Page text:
It’s unfortunate but this isn’t going to end soon.
We’re going to continue to see COVID-19 infections spread, but individually and as a community we can work to do something about it. School systems and hospitals (as well at the state’s Department of Public Health) are doing the best they can with, honestly, limited resources.
As many of us are parents, we need to prepare as well as we can for extended absences in schools. In our school systems and around the state we’ve seen announcements of 14-day closures (the suggested self-quarantine time for coronavirus). We need to realize the closures and precautions aren’t because of widespread exposures, it is to slow them down.
There’s a term public health officials are using called “flattening the curve” which essentially means slowing down the spread of the virus. To put it in life or death terms — the slower the spread the more lives we can save.
We need to realize this is here and take respectful precautions to not stigmatize those who are confirmed to have the illness. As part of those types of precautions, events that many of us enjoy locally were canceled this weekend, in part to attempt to stop the spread of the virus.
One of those was the Georgia Open ITF Wheelchair Championships last week at the Rome Tennis Center. It’s amazing to see those athletes from around the world put their amazing talents on display.
All of these closings and cancellations don’t mean we have to stop living our lives — but gathering in large crowds might not be ideal right now.
It’s likely many of us will get this virus or be affected in one way or another, much like the flu, but we should be diligent to protect those who are severely affected by this.
There are several vulnerable populations: the elderly, people with compromised immune systems, as well as those with respiratory issues and heart disease.
As a whole, children aren’t one of those vulnerable populations, but if a child goes to school and brings it home to their grandparent it could be dangerous to that grandparent ... to avoid that, we keep distance and hopefully flatten the curve.
Let’s bring fist bumps, elbow bumps, hand washing and keeping a respectful distance from each other into style in the next few months.
We’re seeing more expansions
Many of the St. Patrick’s Day events aren’t happening, but Rome had a dash of the luck of the Irish this week.
Kerry unveiled plans this week for a $125 million investment to more than double the capacity of its plant in Lindale.
This is the largest capital investment the Ireland-based company has made in its North American division and we’ll see somewhere around 100 new jobs at the plant.
With construction ready to begin immediately, they’re expecting it to be complete in 2021.
This comes after a few other large expansions at existing industries in Floyd County — most notably Ball Container and International Paper.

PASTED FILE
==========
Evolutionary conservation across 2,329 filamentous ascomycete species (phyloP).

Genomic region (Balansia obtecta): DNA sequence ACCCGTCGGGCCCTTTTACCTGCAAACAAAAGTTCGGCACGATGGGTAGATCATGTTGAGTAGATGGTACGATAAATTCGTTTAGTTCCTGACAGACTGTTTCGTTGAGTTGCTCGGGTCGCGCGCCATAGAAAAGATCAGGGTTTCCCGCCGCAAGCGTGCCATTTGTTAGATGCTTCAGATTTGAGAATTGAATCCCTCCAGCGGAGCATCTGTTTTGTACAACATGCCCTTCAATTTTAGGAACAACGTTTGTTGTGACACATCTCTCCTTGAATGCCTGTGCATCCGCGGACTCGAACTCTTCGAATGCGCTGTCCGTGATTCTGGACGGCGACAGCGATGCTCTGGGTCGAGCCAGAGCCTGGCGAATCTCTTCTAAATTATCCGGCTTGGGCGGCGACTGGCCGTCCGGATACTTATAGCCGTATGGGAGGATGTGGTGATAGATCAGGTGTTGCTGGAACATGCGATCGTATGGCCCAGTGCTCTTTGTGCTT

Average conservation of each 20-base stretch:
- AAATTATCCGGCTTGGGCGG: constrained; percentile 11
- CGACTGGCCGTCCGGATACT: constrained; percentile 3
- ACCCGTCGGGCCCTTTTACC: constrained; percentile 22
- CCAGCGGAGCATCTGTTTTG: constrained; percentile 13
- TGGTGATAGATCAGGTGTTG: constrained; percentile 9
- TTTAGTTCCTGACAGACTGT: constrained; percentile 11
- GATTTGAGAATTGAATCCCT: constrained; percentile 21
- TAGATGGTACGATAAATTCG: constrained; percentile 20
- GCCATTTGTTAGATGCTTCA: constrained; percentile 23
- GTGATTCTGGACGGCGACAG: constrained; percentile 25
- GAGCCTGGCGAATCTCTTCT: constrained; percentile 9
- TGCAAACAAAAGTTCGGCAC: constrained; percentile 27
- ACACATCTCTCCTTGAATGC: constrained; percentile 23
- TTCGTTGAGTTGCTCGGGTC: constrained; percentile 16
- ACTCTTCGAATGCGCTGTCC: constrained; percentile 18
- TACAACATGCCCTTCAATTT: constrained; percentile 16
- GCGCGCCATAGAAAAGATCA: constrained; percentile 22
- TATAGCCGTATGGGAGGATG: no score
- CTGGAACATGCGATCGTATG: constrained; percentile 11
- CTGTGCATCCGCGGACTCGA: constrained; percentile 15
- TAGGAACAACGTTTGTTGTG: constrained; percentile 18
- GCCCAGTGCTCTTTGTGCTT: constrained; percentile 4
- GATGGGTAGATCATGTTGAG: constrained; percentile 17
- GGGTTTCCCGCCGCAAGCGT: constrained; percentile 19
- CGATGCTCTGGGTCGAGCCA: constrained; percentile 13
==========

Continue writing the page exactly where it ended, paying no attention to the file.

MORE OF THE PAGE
Daylight is nice, but sleep is pretty great ... and other thoughts about legislation
Last Sunday your body was likely feeling abused because the powers that be arbitrarily stole an hour from your night’s sleep. Here is the answer: Stop daylight savings time.
Recently the state Senate unanimously passed legislation calling for a nonbinding advisory referendum on whether or not we, as Georgians, should continue this madness known as daylight savings time.
Since 2015, at least 39 states have considered putting an end to the twice-a-year switch, Georgia Press Association’s Capitol Beat News Service reported this week.
The story cited several ill-effects of switching time — from adverse health effects to judges imposing harsher sentences during the “spring forward” switch.
By the way, it looks like the federal government prefers standard time. If states wish to stay on daylight savings time year-round, they need congressional approval.
But states wishing to go with year-round standard time can make the change on their own. Arizona and Hawaii already observe standard time all year.
This problem is self-imposed and we can fix it.
Another quick aside for the state legislature: Passing paid parental leave for state employees is the right thing to do.
There are nearly 250,000 state employees — which includes teachers — and this bill would allow them to take up to three weeks of paid parental leave.
It would apply to each parent following the birth of their child or after an adoption or a foster care placement. This kind of measure allows those employees to bond with and care for their children — a move that will benefit us all going into the future.
This measure passed through the state House before Crossover Day and hopefully the state Senate will follow suit.
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Thank you for reading.